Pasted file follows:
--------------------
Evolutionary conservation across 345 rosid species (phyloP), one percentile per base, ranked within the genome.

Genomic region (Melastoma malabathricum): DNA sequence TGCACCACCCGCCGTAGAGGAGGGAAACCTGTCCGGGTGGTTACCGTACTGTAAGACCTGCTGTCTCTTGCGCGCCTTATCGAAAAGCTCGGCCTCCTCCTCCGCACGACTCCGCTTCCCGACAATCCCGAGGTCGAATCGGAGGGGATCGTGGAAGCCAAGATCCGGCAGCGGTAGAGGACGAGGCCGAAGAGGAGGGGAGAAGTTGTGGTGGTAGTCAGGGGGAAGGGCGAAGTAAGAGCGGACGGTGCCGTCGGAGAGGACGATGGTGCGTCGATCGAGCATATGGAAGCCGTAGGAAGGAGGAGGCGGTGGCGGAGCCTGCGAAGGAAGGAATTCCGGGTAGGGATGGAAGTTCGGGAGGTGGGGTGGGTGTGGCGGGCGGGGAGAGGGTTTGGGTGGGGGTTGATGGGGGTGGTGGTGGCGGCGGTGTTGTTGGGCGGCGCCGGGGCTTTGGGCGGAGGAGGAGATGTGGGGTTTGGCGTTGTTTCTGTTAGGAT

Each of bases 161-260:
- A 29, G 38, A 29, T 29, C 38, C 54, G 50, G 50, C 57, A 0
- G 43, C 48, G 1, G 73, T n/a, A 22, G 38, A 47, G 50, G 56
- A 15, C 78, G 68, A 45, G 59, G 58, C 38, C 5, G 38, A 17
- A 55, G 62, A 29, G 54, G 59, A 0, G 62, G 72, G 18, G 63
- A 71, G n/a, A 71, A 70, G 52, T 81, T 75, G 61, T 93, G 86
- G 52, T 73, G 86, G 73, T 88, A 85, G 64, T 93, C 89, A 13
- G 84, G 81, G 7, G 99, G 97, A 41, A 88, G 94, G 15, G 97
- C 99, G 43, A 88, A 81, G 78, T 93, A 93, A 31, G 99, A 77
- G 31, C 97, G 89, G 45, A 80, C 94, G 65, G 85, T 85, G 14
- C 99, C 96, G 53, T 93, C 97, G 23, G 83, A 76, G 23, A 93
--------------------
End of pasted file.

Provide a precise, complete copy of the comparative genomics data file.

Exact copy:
Evolutionary conservation across 345 rosid species (phyloP), one percentile per base, ranked within the genome.

Genomic region (Melastoma malabathricum): DNA sequence TGCACCACCCGCCGTAGAGGAGGGAAACCTGTCCGGGTGGTTACCGTACTGTAAGACCTGCTGTCTCTTGCGCGCCTTATCGAAAAGCTCGGCCTCCTCCTCCGCACGACTCCGCTTCCCGACAATCCCGAGGTCGAATCGGAGGGGATCGTGGAAGCCAAGATCCGGCAGCGGTAGAGGACGAGGCCGAAGAGGAGGGGAGAAGTTGTGGTGGTAGTCAGGGGGAAGGGCGAAGTAAGAGCGGACGGTGCCGTCGGAGAGGACGATGGTGCGTCGATCGAGCATATGGAAGCCGTAGGAAGGAGGAGGCGGTGGCGGAGCCTGCGAAGGAAGGAATTCCGGGTAGGGATGGAAGTTCGGGAGGTGGGGTGGGTGTGGCGGGCGGGGAGAGGGTTTGGGTGGGGGTTGATGGGGGTGGTGGTGGCGGCGGTGTTGTTGGGCGGCGCCGGGGCTTTGGGCGGAGGAGGAGATGTGGGGTTTGGCGTTGTTTCTGTTAGGAT

Each of bases 161-260:
- A 29, G 38, A 29, T 29, C 38, C 54, G 50, G 50, C 57, A 0
- G 43, C 48, G 1, G 73, T n/a, A 22, G 38, A 47, G 50, G 56
- A 15, C 78, G 68, A 45, G 59, G 58, C 38, C 5, G 38, A 17
- A 55, G 62, A 29, G 54, G 59, A 0, G 62, G 72, G 18, G 63
- A 71, G n/a, A 71, A 70, G 52, T 81, T 75, G 61, T 93, G 86
- G 52, T 73, G 86, G 73, T 88, A 85, G 64, T 93, C 89, A 13
- G 84, G 81, G 7, G 99, G 97, A 41, A 88, G 94, G 15, G 97
- C 99, G 43, A 88, A 81, G 78, T 93, A 93, A 31, G 99, A 77
- G 31, C 97, G 89, G 45, A 80, C 94, G 65, G 85, T 85, G 14
- C 99, C 96, G 53, T 93, C 97, G 23, G 83, A 76, G 23, A 93